|Medial preoptic nucleus||++/+++||+++||++|
|Ventromedial hypothalamic nucleus|
|Ventral tegmental area||−||−||++|
|Anterior tegmental nucleus||+++||−||+|
|Medioventral periolivary nucleus||+++||−||+|
|Superior paraolivary nucleus||+++||−||+|
|Spinal trigeminal nucleus||+++||++||−/+|
Intensity of label: +++, intense; ++, moderate; +, low; −, abs.
In the forebrain, GPR30 is also highly expressed in the cingulate, motor and somatosensory regions of the isocortex, piriform cortex, the hippocampal dentate gyrus hilus, subiculum and entorhinal cortex, and the zona incerta where ERα and ERβ expression is either low or absent. Interestingly, E2 has been shown to induce c-fos protein expression in some brain regions (e.g. cingulate cortex) of double ERαβ knockout mice. As GPR30 is abundant in this region, GPR30 or another E2-binding protein may mediate the effects of E2 (Dominguez-Salazar et al. 2006). On the other hand, ERα and β are both highly expressed in the bed nucleus of the stria terminalis and the medial nucleus of the amygdala, where only minimal amounts of GPR30 can be detected.
In the midbrain and pons, high expression of GPR30 is found in the pontine nuclei, anterior tegmental nucleus, the medioventral periolivary nucleus and superior paraolivary nucleus of the superior olive, and the locus coeruleus. Of these, only the locus coeruleus contains high levels of the ERs. Interestingly in the mouse, noradrenaline neurones of the locus coeruleus have been shown to be responsive to E2 stimulation with an upregulation in tyrosine hydroxylase transcription in females, and attenuation of transcription in males (Thanky et al. 2002). This gender difference could be indicative of the varying roles of all the three ERs that are highly expressed in this brain region.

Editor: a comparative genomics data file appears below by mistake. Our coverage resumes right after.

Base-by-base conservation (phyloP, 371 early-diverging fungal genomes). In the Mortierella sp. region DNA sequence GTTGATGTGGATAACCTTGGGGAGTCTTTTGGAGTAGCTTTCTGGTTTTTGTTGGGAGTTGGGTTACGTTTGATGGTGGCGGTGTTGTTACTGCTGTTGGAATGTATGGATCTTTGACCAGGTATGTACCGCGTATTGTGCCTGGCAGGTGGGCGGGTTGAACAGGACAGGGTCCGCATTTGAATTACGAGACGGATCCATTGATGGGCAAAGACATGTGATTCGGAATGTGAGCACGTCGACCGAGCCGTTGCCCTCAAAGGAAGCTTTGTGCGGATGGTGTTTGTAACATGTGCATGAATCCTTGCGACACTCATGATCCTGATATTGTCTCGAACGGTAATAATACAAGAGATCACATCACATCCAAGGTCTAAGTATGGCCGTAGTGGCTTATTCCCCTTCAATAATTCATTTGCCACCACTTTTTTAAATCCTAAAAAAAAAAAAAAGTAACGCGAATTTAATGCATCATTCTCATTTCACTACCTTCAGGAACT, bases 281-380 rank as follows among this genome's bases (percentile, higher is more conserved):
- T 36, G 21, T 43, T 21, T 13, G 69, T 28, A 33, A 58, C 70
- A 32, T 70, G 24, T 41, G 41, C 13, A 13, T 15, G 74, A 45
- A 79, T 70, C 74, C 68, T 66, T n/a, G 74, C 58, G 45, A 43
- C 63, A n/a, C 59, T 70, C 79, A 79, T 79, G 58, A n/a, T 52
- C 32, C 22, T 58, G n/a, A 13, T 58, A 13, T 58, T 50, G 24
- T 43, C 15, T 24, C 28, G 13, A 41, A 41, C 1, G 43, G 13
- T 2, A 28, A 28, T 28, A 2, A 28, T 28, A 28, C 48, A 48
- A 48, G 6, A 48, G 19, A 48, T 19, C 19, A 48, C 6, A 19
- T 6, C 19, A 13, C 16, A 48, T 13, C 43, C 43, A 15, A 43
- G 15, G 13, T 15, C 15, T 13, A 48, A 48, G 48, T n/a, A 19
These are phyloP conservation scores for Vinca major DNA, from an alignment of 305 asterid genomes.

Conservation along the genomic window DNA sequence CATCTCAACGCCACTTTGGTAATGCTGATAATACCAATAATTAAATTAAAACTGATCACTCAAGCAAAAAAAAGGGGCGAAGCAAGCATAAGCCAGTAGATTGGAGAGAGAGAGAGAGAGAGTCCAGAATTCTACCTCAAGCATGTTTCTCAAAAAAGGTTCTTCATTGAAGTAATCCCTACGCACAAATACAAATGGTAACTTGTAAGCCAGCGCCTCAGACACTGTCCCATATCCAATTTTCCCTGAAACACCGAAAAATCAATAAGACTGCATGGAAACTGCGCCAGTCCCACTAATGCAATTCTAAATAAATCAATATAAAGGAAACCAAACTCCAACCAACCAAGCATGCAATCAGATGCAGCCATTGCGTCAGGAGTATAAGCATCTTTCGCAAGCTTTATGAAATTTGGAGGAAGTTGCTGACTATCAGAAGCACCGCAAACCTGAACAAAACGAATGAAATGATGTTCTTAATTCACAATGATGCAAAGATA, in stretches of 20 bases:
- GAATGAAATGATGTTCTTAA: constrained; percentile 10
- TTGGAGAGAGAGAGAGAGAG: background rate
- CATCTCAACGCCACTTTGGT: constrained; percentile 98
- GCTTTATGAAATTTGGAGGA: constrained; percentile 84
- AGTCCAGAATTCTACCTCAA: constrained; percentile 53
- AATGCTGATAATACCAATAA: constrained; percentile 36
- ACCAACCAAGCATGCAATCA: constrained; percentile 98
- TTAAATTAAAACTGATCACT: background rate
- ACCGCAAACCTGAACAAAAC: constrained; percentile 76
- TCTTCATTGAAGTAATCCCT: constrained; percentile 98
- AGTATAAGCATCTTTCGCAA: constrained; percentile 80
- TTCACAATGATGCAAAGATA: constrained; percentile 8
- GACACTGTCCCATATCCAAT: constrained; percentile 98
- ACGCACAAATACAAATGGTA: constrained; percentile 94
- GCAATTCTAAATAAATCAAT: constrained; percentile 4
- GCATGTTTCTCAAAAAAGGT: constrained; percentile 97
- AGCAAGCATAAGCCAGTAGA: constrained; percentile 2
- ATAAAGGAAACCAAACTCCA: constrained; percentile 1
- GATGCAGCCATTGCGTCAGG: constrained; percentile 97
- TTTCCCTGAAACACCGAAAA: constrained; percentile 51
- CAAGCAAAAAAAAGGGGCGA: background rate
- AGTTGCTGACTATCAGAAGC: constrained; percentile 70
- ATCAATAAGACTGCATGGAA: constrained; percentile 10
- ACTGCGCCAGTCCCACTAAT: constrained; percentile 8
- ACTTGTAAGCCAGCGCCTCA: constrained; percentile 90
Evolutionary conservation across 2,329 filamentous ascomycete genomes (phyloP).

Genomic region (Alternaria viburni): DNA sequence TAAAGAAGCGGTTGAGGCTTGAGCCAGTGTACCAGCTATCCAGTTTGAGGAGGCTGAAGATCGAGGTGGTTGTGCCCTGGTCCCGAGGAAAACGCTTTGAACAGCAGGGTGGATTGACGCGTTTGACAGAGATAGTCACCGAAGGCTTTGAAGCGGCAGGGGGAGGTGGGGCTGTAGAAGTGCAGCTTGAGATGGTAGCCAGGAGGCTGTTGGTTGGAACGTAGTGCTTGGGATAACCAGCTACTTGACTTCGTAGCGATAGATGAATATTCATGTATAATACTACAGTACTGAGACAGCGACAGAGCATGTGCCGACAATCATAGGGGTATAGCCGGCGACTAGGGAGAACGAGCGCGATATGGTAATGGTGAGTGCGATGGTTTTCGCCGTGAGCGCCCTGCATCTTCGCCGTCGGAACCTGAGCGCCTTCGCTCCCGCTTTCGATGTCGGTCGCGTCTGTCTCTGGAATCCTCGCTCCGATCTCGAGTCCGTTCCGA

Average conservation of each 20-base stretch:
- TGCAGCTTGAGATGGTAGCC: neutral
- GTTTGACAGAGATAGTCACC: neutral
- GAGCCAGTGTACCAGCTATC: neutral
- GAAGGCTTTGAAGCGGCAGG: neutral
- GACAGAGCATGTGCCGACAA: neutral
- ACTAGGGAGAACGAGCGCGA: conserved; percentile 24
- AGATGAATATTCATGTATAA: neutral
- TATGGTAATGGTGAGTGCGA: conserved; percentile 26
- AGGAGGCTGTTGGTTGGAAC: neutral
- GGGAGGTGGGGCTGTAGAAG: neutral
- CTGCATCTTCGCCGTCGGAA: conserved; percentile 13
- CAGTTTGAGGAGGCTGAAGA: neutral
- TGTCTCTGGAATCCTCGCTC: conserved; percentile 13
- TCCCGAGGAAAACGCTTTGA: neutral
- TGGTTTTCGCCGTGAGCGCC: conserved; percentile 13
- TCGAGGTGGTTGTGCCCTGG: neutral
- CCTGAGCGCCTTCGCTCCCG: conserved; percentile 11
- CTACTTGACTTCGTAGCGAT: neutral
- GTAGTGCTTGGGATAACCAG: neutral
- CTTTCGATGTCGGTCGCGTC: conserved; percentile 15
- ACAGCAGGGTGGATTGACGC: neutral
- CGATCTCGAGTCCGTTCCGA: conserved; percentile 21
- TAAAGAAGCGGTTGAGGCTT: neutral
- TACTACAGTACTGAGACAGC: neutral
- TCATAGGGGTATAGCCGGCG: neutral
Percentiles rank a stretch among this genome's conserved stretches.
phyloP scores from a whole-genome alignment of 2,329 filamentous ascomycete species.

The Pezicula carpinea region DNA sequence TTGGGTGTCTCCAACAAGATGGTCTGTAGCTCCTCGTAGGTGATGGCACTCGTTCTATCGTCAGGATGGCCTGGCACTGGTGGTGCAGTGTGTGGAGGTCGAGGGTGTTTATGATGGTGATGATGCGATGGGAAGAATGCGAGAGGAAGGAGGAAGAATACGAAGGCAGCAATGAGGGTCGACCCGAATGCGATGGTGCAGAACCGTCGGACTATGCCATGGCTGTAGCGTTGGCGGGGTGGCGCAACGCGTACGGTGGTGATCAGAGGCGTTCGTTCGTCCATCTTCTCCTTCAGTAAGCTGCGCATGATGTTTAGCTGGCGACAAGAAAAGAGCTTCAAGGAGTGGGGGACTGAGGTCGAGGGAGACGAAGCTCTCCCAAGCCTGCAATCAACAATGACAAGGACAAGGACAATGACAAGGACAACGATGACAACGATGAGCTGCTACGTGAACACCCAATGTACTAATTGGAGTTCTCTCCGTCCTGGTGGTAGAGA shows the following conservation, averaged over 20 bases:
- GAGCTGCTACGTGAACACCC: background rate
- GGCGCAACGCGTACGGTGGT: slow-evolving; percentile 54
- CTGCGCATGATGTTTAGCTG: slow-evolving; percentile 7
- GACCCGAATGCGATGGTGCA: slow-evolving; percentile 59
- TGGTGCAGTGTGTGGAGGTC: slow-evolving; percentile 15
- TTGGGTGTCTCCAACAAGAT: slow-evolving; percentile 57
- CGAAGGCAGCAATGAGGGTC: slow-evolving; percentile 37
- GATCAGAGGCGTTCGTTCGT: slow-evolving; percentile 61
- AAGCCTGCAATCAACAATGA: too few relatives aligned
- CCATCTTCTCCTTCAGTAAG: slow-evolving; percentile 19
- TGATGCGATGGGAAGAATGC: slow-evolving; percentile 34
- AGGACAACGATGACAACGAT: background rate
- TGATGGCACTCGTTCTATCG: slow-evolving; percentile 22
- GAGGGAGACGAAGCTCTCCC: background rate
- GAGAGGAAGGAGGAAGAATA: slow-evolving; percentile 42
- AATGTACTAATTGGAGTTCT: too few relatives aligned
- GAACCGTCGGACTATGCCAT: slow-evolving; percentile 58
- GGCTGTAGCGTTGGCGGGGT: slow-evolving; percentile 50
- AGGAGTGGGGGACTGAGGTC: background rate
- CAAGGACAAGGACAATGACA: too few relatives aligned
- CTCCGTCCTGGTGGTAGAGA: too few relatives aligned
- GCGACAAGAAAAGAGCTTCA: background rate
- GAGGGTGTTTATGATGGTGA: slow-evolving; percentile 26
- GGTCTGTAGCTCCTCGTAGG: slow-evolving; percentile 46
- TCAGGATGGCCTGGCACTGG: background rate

GPR30 co-localises with OXT and AVP neurones
The present study also aimed to clarify the inconsistencies in the literature regarding the distribution of GPR30 in hypothalamic magnocellular neurones. Our findings confirm that in the rat and mouse hypothalamus both OXT and AVP neurones express GPR30. This is in agreement with observations of Brailoiu et al. who found co-localisation of GPR30 with OXT and AVP in magnocellular neurones of the rat PVH and SON, but contrast with those of another study that detected GPR30 only in OXT neurones of the PVH and SON of the same species (Brailoiu et al. 2007, Sakamoto et al. 2007). The reasons for these discrepancies are not readily apparent, especially since all three studies used the same antiserum directed against the GPR30 protein (Revankar et al. 2005). To confirm the specificity of GPR30-ir in the present study we substituted normal rabbit IgG serum for primary antibody at the same concentration, and did not observe any staining (Fig. 1F).